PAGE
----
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Mother knows best when guessing her baby’s sex

ANNE T. DENOGEAN Citizen Staff Writer

Intuition is more than just a gut feeling when it comes to an expectant mother’s ability to guess her unborn child’s gender, according to recent University of Arizona study.

Women who claimed to know the sex of their children were right 70 percent of the time in a preliminary study, said UA psychology Professor Victor Shamas.

”The findings took us by surprise,” Shamas said. ”We suspected that some of the women would have accurate intuitions about their infants but certainly not such a large percentage.”

To those who question why a UA researcher has pregnant women guessing at their children’s sex when modern technology has given us the sonogram with a 95 percent accuracy rate, this study isn’t about guessing games.

Shamas researches the role of intuition and inspiration in everyday life, and this study deals with the phenomenon known as mother’s intuition.

Everybody knows mothers have bionic ears and eyes in the back of their heads when it comes to dealing with their children. And there are tons of anecdotes about mothers whose dreams about their unborn children becoming a sports star or having the aptitude for making money turned out to be accurate.

”We think that mothers have some kind of sense of the identity of their child before their child is even born,” Shamas said.

But proving a mother’s intuitive connection to her child as a scientific fact is hard.

Shamas is focusing on the ability to determine gender as one proof of mother’s intuition because it is something easily proved and not influenced by a mother’s desires or attempts to shape a child.

Shamas said the study looked at 100 women at the Birth and Women’s Health Center in Tucson.

The women were split into two groups – those who had no preference for the sex of the child and women who had a preference.

Of the 64 who had no preference, 16 were eliminated from the sample because they believed they knew the sex through some other source, including old wives’ tales about the high or low position of the baby.

That left 48 women who said they believed they knew the sex of the child based on a dream, hunch or gut feeling.

Of those, 34 – or 70 percent – correctly determined the sex of the child, Shamas said.

He also found that of the 36 women who had a preference, less than half correctly predicted the sex.

”What it looks like is that when a woman has a strong preference, her preference is overriding whatever intuitive sense she’s picking up on,” Shamas said.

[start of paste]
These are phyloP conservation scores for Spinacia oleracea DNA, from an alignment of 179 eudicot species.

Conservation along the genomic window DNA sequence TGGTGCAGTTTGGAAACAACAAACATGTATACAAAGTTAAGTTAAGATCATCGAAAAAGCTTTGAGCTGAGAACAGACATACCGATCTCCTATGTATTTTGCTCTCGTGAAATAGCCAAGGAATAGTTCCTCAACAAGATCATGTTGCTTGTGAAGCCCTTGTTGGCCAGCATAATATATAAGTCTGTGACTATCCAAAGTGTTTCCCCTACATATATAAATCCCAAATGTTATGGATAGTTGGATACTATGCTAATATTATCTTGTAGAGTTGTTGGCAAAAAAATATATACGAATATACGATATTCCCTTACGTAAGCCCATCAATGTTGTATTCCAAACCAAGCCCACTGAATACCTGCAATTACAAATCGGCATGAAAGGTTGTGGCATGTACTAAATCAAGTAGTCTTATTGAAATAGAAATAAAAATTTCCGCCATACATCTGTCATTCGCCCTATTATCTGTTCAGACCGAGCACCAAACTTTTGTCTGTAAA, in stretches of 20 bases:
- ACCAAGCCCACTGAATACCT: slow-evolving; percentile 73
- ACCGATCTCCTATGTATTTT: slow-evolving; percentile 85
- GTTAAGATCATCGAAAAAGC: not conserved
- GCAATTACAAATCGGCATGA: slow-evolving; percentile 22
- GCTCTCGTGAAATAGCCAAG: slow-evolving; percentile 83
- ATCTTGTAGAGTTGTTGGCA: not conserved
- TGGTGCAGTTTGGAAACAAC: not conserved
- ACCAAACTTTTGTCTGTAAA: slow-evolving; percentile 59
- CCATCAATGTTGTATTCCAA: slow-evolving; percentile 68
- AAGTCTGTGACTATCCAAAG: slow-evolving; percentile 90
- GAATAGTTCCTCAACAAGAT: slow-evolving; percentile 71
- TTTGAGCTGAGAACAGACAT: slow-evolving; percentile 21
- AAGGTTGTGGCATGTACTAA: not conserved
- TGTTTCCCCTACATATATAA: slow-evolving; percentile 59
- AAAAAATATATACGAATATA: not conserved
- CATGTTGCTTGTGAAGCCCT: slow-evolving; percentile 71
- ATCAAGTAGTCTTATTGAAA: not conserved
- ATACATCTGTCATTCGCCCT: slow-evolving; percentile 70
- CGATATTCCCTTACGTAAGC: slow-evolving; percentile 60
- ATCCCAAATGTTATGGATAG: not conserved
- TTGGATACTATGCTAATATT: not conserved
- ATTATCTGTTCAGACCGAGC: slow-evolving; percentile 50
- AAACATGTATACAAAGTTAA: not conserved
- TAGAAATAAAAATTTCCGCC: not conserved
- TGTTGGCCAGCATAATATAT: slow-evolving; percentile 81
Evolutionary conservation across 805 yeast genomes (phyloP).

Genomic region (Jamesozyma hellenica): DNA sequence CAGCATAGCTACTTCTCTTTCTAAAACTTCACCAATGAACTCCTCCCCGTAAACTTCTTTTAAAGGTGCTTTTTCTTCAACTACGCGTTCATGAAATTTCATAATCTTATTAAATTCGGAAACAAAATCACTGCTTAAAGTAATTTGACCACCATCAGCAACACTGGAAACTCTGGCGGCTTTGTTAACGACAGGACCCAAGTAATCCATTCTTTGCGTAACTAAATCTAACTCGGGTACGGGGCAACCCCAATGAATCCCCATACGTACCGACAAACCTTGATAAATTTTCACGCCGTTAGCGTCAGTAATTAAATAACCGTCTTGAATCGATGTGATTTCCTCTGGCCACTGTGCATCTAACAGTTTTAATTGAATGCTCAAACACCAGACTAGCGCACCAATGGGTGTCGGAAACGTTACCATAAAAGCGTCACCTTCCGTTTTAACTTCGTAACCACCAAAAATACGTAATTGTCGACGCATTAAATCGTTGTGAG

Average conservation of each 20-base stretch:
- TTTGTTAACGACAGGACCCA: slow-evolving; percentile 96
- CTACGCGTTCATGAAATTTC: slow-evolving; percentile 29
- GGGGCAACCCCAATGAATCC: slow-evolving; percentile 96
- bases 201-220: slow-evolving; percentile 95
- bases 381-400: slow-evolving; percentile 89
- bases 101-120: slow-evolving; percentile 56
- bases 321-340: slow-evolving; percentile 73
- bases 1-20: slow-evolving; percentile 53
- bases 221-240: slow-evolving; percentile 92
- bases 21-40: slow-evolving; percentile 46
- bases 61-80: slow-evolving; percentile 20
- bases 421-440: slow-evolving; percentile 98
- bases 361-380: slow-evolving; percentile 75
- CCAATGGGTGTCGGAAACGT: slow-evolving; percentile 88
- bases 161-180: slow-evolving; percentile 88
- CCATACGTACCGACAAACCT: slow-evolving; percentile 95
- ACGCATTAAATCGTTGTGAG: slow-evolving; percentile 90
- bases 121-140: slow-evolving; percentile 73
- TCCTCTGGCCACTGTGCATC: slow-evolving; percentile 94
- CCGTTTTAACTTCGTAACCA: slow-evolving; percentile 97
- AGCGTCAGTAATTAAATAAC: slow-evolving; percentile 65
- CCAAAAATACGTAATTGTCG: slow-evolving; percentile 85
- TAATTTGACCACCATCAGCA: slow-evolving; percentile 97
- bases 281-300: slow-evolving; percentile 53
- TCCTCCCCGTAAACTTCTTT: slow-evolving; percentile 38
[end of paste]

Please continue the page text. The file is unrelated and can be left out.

A Tucson mother of a 19-year-old woman and a 16-year-old boy said she finds Shamas’ study clever and the results fascinating.

”It’s something that most women know but nobody ever told them that this is what actually happens,” said counselor/educator Lianda Ludwig.

She said she knew the sex of her first child from the second she learned she was pregnant.

”It didn’t feel like intuition. It felt like I knew this. There was no question in my mind . . . I never even thought about a boy’s name,” she said.

During her second pregnancy, she said, ”it just felt like a boy. I couldn’t imagine it was going to be a girl.”

Dr. Palmer Evans, who has delivered thousands of Tucson children over the past 20 years, said he’s never had the sense that women have the inside track on guessing the sex of their unborn babies.

”I would say it was half and half,” exactly what one would expect, he said.

”I think it would be interesting to expand on that study,” Evans said.

That’s exactly what Shamas plans to do with a new study of 400 pregnant women.

”One of the challenges with these findings has been getting the scientific journals in my field to publish them,” he said.

Although the research was done using accepted practices, the findings are inconsistent with what people believe, he said.

”There are people in my own department who are calling it a statistical fluke,” he said.

The much larger follow-up study should help quell those concerns, he said.

The results of the preliminary study will appear in November in an online publication, The Journal of Integrative Psychology.


Erika Morelos thinks her child will be a girl.

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